The federal government has proposed $100 million in new spending for community women’s organizations that work toward gender equality, in a brand new budget introduced on Tuesday in the House of Commons.

If approved, that investment would be rolled out over 10 years in a financial plan that Finance Minister Bill Morneau credits as taking an “historic and meaningful step” toward closing the gender gap in Canada.

There's funding in #Budget2018 for nationwide roundtables on the importance of gender equity with discussions targeting men, boys and youth.

“We know that we can’t make this necessary change happen for all Canadian women overnight,” he told members of Parliament in a prepared speech in the House of Commons on Tuesday. “What we can do, is lead by example.”

Budget 2018 makes unprecedented moves forward with proactive pay equity legislation for all federally-governed sectors, and was drafted using “Gender-based Analysis Plus” (GBA+) — an analytical tool that assesses how different groups of women, men and gender-diverse people may experience policies, programs and initiatives.

The budget also dedicated nine pages of its 11-page introduction to the importance of supporting women and girls.

The federal government is expected to introduce pay equity legislation in the fall that would apply to federal employers with 10 or more staff members, set out timelines for implementation, have independent oversight, and include seasonal, temporary, part-time and full-time work.

Bringing more women into the workforce

As it stands, average income for women in Canada is $28,120, compared to $40,890 for men — a difference of 31 per cent. While women account for nearly half of the Canadian workforce, they only represent only a third of senior managers and one in 20 CEOs.

The package tabled Tuesday includes $20 million in new spending to help women enter and succeed in the trades over a five-year period, $32 million over five years to create career pathways for visible minorities and newcomer women to Canada, and $10 million over three years for a Women in Construction Fund.

If approved, the budget would also add $105 million over five years to the coffers of regional development agencies that support investments in women-led businesses, and $1.4 billion over three years in new financing for women entrepreneurs through the Business Development Bank of Canada.

While Liz Majic, legal education and outreach coordinator for Canada without Poverty, lauded such investments in women’s employment, she said she’s concerned about their effectiveness given that the federal budget made no mention of a national framework on childcare.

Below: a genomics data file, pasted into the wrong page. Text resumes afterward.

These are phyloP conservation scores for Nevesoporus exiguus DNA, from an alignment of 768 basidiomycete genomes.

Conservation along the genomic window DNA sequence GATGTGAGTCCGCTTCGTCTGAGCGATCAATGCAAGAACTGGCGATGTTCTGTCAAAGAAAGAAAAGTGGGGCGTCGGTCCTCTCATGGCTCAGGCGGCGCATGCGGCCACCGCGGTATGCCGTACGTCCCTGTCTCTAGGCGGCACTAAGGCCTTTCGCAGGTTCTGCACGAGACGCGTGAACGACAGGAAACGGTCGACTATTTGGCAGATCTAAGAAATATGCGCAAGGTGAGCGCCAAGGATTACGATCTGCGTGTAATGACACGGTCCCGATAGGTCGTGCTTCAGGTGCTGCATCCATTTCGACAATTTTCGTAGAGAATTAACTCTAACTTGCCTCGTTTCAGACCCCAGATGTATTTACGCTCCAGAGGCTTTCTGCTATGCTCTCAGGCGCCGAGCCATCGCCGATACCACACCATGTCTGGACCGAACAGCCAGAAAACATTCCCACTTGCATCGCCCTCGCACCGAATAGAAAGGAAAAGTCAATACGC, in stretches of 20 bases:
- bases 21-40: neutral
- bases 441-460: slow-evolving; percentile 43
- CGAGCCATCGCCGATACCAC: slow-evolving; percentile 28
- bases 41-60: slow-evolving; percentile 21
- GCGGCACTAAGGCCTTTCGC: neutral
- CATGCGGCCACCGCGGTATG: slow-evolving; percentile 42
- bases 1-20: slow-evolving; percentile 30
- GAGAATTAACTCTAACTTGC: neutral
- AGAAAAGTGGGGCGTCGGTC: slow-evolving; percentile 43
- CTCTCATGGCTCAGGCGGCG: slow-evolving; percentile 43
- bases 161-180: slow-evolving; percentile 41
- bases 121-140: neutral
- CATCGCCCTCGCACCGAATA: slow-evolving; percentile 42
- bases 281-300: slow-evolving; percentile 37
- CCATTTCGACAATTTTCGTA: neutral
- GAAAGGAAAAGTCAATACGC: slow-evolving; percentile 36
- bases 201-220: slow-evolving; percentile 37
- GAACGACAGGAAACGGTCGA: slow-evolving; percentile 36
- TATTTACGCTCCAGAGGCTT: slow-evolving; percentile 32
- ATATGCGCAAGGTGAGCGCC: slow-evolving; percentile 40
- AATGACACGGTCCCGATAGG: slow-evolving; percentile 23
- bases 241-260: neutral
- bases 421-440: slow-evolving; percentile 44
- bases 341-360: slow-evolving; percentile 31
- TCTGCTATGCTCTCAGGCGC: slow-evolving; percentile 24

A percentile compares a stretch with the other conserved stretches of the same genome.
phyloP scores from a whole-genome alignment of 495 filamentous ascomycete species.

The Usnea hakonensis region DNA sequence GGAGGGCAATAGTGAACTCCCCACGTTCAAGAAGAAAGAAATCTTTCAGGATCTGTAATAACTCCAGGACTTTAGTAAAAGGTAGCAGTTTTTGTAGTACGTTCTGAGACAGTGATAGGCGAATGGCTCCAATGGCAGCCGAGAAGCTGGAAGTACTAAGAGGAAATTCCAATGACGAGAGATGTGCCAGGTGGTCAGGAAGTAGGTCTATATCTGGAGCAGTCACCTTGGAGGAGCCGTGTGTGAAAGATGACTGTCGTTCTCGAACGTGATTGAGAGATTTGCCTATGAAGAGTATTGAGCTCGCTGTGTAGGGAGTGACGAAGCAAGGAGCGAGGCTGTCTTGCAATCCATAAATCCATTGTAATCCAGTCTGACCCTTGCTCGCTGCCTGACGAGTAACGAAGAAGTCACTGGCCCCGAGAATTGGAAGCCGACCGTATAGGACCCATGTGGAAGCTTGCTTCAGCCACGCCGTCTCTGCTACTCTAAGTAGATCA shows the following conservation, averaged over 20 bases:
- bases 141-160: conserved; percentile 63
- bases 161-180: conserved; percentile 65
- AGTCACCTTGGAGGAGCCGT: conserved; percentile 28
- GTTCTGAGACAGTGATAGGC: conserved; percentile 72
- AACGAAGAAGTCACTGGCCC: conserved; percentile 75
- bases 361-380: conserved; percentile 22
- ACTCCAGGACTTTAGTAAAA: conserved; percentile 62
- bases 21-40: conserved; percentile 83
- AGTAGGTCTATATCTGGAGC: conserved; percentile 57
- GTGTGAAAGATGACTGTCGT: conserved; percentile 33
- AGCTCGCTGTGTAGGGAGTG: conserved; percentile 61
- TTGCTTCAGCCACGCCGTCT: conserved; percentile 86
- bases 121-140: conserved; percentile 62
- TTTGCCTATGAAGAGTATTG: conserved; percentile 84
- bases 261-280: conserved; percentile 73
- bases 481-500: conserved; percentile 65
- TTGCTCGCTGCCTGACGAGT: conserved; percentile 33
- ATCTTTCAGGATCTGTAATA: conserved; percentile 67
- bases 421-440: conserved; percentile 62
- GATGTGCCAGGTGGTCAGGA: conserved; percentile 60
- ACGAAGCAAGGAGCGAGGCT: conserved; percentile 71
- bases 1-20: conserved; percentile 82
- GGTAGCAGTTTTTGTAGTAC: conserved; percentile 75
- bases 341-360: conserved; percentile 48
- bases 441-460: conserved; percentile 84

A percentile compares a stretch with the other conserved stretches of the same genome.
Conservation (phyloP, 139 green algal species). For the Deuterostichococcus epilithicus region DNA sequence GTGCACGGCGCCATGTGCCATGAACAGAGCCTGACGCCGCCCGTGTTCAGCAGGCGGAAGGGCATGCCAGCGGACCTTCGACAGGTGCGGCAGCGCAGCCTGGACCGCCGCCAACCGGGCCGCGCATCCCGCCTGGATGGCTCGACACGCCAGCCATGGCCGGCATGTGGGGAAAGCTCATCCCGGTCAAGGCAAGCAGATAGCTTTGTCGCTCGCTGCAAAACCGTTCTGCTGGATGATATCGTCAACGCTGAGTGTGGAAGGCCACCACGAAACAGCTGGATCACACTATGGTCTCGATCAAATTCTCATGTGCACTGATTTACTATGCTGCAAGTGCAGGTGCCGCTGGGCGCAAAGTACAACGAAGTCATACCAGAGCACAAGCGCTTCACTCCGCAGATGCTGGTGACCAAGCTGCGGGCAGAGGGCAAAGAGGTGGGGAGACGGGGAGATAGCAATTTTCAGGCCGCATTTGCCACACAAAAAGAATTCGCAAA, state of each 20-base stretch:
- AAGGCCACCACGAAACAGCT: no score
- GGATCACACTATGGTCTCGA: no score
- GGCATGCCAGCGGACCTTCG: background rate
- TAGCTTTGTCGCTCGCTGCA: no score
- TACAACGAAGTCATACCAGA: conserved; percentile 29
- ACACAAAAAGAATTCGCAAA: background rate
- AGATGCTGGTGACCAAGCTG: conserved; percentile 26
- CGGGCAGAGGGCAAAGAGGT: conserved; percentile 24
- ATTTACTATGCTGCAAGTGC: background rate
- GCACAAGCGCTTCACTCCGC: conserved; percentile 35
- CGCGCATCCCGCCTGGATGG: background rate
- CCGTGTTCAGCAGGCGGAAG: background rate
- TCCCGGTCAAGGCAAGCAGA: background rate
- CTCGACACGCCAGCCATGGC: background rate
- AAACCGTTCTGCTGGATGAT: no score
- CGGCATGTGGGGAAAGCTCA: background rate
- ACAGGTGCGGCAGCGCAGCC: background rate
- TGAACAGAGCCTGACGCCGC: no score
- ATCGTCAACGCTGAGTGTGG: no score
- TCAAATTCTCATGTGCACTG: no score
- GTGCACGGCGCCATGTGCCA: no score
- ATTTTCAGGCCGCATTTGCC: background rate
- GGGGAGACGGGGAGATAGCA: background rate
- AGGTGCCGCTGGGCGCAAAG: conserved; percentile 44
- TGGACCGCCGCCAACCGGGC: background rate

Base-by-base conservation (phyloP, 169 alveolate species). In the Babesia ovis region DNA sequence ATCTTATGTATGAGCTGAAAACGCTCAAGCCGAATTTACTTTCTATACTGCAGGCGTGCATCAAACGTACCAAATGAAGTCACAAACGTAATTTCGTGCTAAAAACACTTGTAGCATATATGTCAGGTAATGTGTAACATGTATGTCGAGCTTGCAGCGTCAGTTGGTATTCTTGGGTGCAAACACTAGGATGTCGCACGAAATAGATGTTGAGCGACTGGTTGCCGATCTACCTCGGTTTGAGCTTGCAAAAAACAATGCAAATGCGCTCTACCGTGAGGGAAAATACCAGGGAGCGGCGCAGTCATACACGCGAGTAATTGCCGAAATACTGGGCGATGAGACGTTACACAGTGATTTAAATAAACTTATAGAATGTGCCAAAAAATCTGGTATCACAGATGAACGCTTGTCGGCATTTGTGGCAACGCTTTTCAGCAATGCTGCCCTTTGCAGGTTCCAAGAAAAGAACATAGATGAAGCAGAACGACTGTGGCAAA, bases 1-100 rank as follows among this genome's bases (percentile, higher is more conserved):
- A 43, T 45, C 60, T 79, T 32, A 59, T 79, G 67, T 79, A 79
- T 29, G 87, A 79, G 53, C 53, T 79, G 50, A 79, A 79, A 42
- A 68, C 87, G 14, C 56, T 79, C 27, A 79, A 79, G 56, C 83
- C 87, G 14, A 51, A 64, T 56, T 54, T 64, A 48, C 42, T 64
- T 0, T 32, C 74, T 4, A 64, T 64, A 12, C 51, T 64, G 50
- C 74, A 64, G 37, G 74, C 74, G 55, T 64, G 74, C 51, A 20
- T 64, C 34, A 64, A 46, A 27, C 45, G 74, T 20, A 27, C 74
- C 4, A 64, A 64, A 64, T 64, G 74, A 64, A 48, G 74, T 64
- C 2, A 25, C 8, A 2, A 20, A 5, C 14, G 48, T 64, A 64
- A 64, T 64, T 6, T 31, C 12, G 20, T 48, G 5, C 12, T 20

Without the federal government’s leadership on implementing affordable, accessible childcare across the country in collaboration with provinces, territories and Indigenous governments, she said women are still vulnerable to poverty.

“When it comes to child care, they’re going to have to make difficult decisions and the gender wage gap — which this government claims to care about — is going to persist and inequality is going to persist,” she told National Observer on Tuesday afternoon.

While it didn’t mention a national childcare framework, Morneau’s budget did offer up a new “use-it-or-lose-it” Employment Insurance Parental Sharing Benefit, that would promote more gender equity by providing new incentives for men to take parental leave.

Engaging Canadians on gender equity

In his speech in the House of Commons, while recognizing the need to make women and girls feel safe and secure at home, in schools and at work, the finance minister made a nod to sexual misconduct scandals that have rocked Canadian politics over the last few weeks.

“Movements like #MeToo and #TimesUp have shed light on disturbing situations and behaviours that too often, go unreported,” he told MPs.

“To better support those who have been victims of sexual harassment in the workplace, we will boost legal aid funding across the country, so that victims can better understand their rights and get the help they need.”

Budget 2018, if approved, also would invest $1.3 million between 2018 and 2019 in a nationwide discussion on the importance of gender budgeting, and more than $7 million over five years on leading a national conversation with young on the importance of gender equality.

It includes $1.8 million in spending over two years for the Status of Women Department to engage men and boys on the topic, and $6.7 million over five years — with $600,000 annually in perpetuity — for the creation of a new Centre for Gender, Diversity and Inclusion Statistics.

Internationally, the federal budget has dedicated $2 billion in additional support to the Feminist International Assistance Policy over five years and $20 million for protecting vulnerable women and girls.

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